Foxconn, an electronics manufacturer and a major player in Apple's supply chain, has begun to move factories to Southeast Asian regions such as India and Vietnam in order to reduce manpower and material costs. Not only Foxconn, but many domestic manufacturers are also moving their factories to these areas.
Therefore, as a domestic manufacturer, how to pay suppliers in India and Vietnam and how to pay local workers has become a new problem. With so many payment methods, which one is the fastest and cheapest, and which are most highly accepted by local suppliers and workers?
This article will introduce 4 ways how to pay suppliers in Vietnam and India. For each payment method, we’ll look at how many suppliers accept these payment options, the risks of each, and the total costs involved.
1. Epay Remittance (Epay.com)
International payments using Epay are far less complicated than other payment methods. You simply sign up for an Epay account, pay in your local currency, enter your suppliers' bank details, and your suppliers will receive their local currency. For example, if you need to pay a supplier in India, deposit the US dollars into Epay, and then you can pay Indian rupees to the supplier in India. Suppliers do not need to register an Epay account, for them, it is as convenient as receiving cash in their bank account.
Using Epay for international remittance or payment, you only need to pay a simple fee, and you will not pay any hidden fees due to low exchange rates. All transactions are done at mid-market prices. This makes Epay distinct from international payment providers.
In addition, if you don’t have U.S. dollars, but you get Euro, Korean Won, Japanese Yen, Brazilian Real, Chilean Peso, Mexican Peso or Naira, etc., you can also recharge them into Epay and automatically Change it into US dollars and make payment.
The cost is up to 4 times cheaper than other alternatives and is very worth trying.
2. Wire Transfer (T/T)
This is the most common payment method and is widely accepted by suppliers.
There are risks on both sides. Suppliers will often insist on a deposit to lower their risk which subsequently then increases yours. The more customized or more hard-to-sell the goods are, the higher the deposits will normally be. As such, it’s best if you have a good relationship with your supplier.
And you’ll bear the cost of the foreign exchange transaction. It offers a lower rate than you can find all over the web. Also, international wire transfers take 3-7 business days to receive funds.
So while wire transfers may be a common payment method, more and more people don't want to use it to receive money anymore.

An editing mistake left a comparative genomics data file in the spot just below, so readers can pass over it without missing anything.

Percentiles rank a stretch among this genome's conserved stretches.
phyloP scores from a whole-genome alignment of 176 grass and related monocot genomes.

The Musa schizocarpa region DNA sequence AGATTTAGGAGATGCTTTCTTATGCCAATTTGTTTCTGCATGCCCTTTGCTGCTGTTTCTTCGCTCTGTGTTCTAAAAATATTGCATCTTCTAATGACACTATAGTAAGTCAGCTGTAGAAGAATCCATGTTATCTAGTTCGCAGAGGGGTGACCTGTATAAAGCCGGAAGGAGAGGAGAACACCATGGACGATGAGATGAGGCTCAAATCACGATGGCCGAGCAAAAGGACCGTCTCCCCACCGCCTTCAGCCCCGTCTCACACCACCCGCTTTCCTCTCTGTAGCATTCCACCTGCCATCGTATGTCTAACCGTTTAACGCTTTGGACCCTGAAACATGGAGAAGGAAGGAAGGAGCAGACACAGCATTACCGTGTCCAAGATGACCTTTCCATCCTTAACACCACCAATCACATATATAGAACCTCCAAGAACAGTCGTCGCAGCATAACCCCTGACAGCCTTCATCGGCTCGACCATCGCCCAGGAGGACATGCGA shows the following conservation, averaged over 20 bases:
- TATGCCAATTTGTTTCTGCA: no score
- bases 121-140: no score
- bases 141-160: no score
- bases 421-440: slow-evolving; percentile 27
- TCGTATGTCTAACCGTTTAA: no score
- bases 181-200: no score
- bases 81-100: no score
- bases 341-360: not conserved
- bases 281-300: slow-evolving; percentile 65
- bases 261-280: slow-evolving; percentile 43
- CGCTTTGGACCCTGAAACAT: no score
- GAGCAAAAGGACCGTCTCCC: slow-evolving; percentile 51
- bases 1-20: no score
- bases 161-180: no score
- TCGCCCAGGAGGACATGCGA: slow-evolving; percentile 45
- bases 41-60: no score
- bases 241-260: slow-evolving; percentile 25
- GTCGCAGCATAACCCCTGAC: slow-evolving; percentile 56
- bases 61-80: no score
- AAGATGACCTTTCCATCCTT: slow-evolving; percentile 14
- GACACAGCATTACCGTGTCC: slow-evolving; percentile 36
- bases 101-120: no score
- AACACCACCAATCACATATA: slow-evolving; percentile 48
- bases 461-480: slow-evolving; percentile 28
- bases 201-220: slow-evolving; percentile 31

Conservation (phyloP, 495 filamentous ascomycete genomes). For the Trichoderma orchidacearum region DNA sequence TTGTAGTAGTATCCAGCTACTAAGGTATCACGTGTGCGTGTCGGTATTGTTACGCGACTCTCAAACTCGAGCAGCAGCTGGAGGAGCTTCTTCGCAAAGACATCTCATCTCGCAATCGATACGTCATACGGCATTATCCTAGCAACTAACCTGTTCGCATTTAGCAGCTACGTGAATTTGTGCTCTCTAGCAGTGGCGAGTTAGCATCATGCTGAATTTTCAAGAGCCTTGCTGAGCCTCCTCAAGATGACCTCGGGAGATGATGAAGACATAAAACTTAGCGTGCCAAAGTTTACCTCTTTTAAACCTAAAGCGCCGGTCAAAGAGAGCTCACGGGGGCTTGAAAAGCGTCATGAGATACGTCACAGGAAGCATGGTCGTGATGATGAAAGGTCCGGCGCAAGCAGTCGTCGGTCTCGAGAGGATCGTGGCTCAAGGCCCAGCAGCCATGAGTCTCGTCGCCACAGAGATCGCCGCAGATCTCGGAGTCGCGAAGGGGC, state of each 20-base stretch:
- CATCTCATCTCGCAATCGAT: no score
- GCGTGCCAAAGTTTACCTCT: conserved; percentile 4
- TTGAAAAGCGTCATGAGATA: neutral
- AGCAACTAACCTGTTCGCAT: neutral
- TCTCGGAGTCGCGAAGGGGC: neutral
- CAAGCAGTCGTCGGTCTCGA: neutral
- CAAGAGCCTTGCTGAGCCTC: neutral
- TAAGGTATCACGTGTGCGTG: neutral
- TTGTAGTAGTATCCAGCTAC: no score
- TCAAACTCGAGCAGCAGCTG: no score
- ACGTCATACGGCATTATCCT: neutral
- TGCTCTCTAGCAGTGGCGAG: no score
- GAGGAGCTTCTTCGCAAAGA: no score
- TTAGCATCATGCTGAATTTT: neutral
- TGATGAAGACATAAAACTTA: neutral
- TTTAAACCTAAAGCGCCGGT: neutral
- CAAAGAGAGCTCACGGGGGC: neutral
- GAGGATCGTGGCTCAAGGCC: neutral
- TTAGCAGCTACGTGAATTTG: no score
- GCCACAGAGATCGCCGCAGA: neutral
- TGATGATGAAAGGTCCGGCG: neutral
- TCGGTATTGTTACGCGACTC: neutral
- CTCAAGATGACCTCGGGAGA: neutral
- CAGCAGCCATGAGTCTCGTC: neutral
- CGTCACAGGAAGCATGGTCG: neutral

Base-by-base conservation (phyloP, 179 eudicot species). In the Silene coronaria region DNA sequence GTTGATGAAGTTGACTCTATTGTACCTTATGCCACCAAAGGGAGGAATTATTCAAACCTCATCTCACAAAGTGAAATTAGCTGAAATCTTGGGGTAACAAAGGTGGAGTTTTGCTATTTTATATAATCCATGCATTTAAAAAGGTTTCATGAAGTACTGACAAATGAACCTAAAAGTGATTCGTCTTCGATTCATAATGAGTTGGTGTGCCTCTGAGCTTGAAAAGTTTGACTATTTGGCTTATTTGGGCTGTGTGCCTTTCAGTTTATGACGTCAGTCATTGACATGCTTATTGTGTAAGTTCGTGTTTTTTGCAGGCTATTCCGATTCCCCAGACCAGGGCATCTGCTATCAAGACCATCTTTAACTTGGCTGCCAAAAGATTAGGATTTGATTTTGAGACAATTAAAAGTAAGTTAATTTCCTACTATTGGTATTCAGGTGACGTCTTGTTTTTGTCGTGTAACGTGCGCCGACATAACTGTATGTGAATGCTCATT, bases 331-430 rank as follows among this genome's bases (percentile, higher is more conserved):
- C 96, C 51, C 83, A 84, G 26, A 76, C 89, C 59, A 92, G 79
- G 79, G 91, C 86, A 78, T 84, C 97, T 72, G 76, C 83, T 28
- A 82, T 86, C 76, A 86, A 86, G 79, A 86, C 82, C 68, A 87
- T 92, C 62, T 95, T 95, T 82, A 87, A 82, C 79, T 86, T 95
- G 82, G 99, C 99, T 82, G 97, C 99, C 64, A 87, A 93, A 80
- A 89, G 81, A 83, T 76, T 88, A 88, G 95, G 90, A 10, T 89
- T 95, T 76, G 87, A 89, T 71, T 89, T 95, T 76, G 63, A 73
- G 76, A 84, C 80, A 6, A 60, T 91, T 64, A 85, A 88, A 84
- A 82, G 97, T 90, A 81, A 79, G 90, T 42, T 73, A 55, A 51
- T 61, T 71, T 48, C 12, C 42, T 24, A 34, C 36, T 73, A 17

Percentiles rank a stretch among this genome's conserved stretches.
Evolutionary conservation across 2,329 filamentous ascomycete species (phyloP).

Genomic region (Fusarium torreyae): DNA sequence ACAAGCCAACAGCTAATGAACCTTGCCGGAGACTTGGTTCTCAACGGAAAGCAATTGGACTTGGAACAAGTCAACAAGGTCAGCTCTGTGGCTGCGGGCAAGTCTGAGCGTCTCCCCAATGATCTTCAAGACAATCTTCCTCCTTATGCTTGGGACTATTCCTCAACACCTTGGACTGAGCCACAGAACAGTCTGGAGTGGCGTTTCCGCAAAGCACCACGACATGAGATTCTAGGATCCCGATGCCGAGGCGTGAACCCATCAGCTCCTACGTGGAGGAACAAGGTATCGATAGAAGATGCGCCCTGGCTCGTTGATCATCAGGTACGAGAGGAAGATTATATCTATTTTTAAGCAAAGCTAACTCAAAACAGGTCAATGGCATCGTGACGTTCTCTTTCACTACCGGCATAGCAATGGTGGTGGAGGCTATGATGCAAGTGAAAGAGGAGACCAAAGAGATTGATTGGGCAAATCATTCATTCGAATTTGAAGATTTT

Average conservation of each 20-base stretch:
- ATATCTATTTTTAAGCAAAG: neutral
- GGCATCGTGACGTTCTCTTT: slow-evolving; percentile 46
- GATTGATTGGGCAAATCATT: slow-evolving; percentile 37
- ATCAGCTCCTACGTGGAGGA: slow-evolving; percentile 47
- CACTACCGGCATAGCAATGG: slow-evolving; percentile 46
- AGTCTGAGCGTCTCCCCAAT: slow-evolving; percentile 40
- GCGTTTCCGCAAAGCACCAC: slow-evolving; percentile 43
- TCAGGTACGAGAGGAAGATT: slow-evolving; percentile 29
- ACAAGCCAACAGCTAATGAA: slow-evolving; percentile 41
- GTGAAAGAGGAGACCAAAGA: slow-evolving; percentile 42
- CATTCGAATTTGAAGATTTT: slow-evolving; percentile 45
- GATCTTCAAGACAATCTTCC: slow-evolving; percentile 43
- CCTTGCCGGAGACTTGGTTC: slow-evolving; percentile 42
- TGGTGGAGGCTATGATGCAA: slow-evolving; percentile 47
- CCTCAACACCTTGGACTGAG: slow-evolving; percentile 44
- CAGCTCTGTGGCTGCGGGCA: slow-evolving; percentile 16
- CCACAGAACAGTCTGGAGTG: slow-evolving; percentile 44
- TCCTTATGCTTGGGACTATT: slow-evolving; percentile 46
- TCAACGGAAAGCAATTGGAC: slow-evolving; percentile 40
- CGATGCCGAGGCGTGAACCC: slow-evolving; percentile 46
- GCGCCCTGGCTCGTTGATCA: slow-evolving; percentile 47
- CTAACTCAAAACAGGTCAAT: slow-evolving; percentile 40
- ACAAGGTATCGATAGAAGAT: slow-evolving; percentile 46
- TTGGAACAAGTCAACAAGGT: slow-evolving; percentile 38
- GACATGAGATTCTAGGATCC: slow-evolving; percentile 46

PayPal's services can be said to cover most countries and regions. So it can also be used in India and Vietnam. It is becoming increasingly popular for small transactions, especially electronics sales. But this service is not generally popular with suppliers, because PayPal has a very large chargeback risk.
Although PayPal focuses on buyer protection, there are still certain risks. Their protection policies are complex, especially for international transactions. If a dispute arises, it can take time to make your claim and, of course, you might not win.
Fees are charged as a percentage and there are also substantial exchange rate costs. If you’re buying small quantities or samples, PayPal can be a convenient way to pay. However, the fees increase quickly as the size of the transaction grows.
While PayPal transactions are convenient, they are too expensive for importers.
4. Western Union
Western Union (WU) is widely accepted for small or medium-sized transactions. It’s popular with suppliers because it’s fast and easy to use.
To send money with Western Union, head to a location grocery store or post office that facilitates Western Union payments. When you pay the cashier, you’ll be asked for the remitter's name, remittance amount, and Money Transfer Control Number (MTCN) in detail. you would then give the number to your supplier, who will collect the payment from a Western Union outpost in India or Vietnam.
Western Union is very fast. However, however, it is quite expensive for buyers. Although the fees may seem low, the service makes money via costly exchange rate markups. It’s also a relatively risky way to send money — there’s very little you can do to get your money back if a supplier does not deliver what was promised.
If you’re looking for a way to send money to India or vietnam, there are plenty of options available — each with its pros and cons.
When weighing your options, consider the costs and risks involved. Some options may seem cheap and convenient but present enormous risks. Others are costly and time-consuming but provide more security.